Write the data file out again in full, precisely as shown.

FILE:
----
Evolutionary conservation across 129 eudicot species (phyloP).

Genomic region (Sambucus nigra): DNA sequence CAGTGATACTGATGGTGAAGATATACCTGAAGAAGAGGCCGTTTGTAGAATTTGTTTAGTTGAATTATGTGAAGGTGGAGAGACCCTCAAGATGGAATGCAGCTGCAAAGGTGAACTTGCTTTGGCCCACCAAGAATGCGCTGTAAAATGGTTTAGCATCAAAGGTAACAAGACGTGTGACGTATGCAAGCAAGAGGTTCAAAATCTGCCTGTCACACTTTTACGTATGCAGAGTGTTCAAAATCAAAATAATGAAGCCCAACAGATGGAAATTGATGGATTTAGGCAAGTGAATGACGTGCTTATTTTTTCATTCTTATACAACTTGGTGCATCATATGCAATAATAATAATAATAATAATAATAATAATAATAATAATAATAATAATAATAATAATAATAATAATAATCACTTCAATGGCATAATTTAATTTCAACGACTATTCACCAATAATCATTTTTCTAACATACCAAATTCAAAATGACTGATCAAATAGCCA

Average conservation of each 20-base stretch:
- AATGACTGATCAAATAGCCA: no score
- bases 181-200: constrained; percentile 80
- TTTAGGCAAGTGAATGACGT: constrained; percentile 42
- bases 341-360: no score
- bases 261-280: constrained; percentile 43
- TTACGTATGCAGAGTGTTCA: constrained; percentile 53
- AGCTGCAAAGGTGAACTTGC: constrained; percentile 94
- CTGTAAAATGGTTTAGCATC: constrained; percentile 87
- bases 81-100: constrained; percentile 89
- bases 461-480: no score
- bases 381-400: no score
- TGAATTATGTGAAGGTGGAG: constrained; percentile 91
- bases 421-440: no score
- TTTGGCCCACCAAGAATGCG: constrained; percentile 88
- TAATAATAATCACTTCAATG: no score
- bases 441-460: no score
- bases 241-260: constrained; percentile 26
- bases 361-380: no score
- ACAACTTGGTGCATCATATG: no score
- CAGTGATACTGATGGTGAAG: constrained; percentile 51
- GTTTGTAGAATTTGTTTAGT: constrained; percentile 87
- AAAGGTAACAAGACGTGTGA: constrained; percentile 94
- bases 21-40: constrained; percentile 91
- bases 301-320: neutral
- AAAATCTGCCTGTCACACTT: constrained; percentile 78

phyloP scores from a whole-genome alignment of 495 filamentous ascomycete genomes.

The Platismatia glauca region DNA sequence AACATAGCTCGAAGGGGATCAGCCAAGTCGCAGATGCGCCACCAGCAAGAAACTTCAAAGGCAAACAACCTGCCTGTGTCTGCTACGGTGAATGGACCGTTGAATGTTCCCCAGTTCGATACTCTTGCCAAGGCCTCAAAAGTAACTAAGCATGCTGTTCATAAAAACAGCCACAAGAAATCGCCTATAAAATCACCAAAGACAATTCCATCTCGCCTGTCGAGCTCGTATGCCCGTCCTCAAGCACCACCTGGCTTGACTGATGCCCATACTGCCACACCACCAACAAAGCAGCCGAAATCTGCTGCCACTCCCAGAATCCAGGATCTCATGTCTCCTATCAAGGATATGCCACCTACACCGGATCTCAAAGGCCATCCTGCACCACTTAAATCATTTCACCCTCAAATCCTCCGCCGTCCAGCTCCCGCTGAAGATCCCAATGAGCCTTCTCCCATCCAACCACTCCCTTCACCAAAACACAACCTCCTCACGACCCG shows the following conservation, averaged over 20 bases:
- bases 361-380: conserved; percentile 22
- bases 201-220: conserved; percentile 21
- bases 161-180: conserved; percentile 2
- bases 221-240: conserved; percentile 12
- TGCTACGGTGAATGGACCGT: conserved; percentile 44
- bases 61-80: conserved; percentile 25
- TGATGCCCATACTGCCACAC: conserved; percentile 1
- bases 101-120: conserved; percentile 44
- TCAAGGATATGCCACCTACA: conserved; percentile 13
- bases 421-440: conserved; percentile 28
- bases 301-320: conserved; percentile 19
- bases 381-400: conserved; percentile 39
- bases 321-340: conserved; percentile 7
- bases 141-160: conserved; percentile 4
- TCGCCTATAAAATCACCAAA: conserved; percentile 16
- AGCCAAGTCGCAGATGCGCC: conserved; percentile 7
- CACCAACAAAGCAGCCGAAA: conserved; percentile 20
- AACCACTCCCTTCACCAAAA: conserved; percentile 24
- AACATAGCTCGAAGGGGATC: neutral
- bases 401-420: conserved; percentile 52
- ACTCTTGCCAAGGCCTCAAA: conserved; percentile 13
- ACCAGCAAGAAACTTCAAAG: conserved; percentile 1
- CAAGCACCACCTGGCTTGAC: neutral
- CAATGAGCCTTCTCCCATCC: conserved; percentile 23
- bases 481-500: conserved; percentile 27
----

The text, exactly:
Evolutionary conservation across 129 eudicot species (phyloP).

Genomic region (Sambucus nigra): DNA sequence CAGTGATACTGATGGTGAAGATATACCTGAAGAAGAGGCCGTTTGTAGAATTTGTTTAGTTGAATTATGTGAAGGTGGAGAGACCCTCAAGATGGAATGCAGCTGCAAAGGTGAACTTGCTTTGGCCCACCAAGAATGCGCTGTAAAATGGTTTAGCATCAAAGGTAACAAGACGTGTGACGTATGCAAGCAAGAGGTTCAAAATCTGCCTGTCACACTTTTACGTATGCAGAGTGTTCAAAATCAAAATAATGAAGCCCAACAGATGGAAATTGATGGATTTAGGCAAGTGAATGACGTGCTTATTTTTTCATTCTTATACAACTTGGTGCATCATATGCAATAATAATAATAATAATAATAATAATAATAATAATAATAATAATAATAATAATAATAATAATAATAATCACTTCAATGGCATAATTTAATTTCAACGACTATTCACCAATAATCATTTTTCTAACATACCAAATTCAAAATGACTGATCAAATAGCCA

Average conservation of each 20-base stretch:
- AATGACTGATCAAATAGCCA: no score
- bases 181-200: constrained; percentile 80
- TTTAGGCAAGTGAATGACGT: constrained; percentile 42
- bases 341-360: no score
- bases 261-280: constrained; percentile 43
- TTACGTATGCAGAGTGTTCA: constrained; percentile 53
- AGCTGCAAAGGTGAACTTGC: constrained; percentile 94
- CTGTAAAATGGTTTAGCATC: constrained; percentile 87
- bases 81-100: constrained; percentile 89
- bases 461-480: no score
- bases 381-400: no score
- TGAATTATGTGAAGGTGGAG: constrained; percentile 91
- bases 421-440: no score
- TTTGGCCCACCAAGAATGCG: constrained; percentile 88
- TAATAATAATCACTTCAATG: no score
- bases 441-460: no score
- bases 241-260: constrained; percentile 26
- bases 361-380: no score
- ACAACTTGGTGCATCATATG: no score
- CAGTGATACTGATGGTGAAG: constrained; percentile 51
- GTTTGTAGAATTTGTTTAGT: constrained; percentile 87
- AAAGGTAACAAGACGTGTGA: constrained; percentile 94
- bases 21-40: constrained; percentile 91
- bases 301-320: neutral
- AAAATCTGCCTGTCACACTT: constrained; percentile 78

phyloP scores from a whole-genome alignment of 495 filamentous ascomycete genomes.

The Platismatia glauca region DNA sequence AACATAGCTCGAAGGGGATCAGCCAAGTCGCAGATGCGCCACCAGCAAGAAACTTCAAAGGCAAACAACCTGCCTGTGTCTGCTACGGTGAATGGACCGTTGAATGTTCCCCAGTTCGATACTCTTGCCAAGGCCTCAAAAGTAACTAAGCATGCTGTTCATAAAAACAGCCACAAGAAATCGCCTATAAAATCACCAAAGACAATTCCATCTCGCCTGTCGAGCTCGTATGCCCGTCCTCAAGCACCACCTGGCTTGACTGATGCCCATACTGCCACACCACCAACAAAGCAGCCGAAATCTGCTGCCACTCCCAGAATCCAGGATCTCATGTCTCCTATCAAGGATATGCCACCTACACCGGATCTCAAAGGCCATCCTGCACCACTTAAATCATTTCACCCTCAAATCCTCCGCCGTCCAGCTCCCGCTGAAGATCCCAATGAGCCTTCTCCCATCCAACCACTCCCTTCACCAAAACACAACCTCCTCACGACCCG shows the following conservation, averaged over 20 bases:
- bases 361-380: conserved; percentile 22
- bases 201-220: conserved; percentile 21
- bases 161-180: conserved; percentile 2
- bases 221-240: conserved; percentile 12
- TGCTACGGTGAATGGACCGT: conserved; percentile 44
- bases 61-80: conserved; percentile 25
- TGATGCCCATACTGCCACAC: conserved; percentile 1
- bases 101-120: conserved; percentile 44
- TCAAGGATATGCCACCTACA: conserved; percentile 13
- bases 421-440: conserved; percentile 28
- bases 301-320: conserved; percentile 19
- bases 381-400: conserved; percentile 39
- bases 321-340: conserved; percentile 7
- bases 141-160: conserved; percentile 4
- TCGCCTATAAAATCACCAAA: conserved; percentile 16
- AGCCAAGTCGCAGATGCGCC: conserved; percentile 7
- CACCAACAAAGCAGCCGAAA: conserved; percentile 20
- AACCACTCCCTTCACCAAAA: conserved; percentile 24
- AACATAGCTCGAAGGGGATC: neutral
- bases 401-420: conserved; percentile 52
- ACTCTTGCCAAGGCCTCAAA: conserved; percentile 13
- ACCAGCAAGAAACTTCAAAG: conserved; percentile 1
- CAAGCACCACCTGGCTTGAC: neutral
- CAATGAGCCTTCTCCCATCC: conserved; percentile 23
- bases 481-500: conserved; percentile 27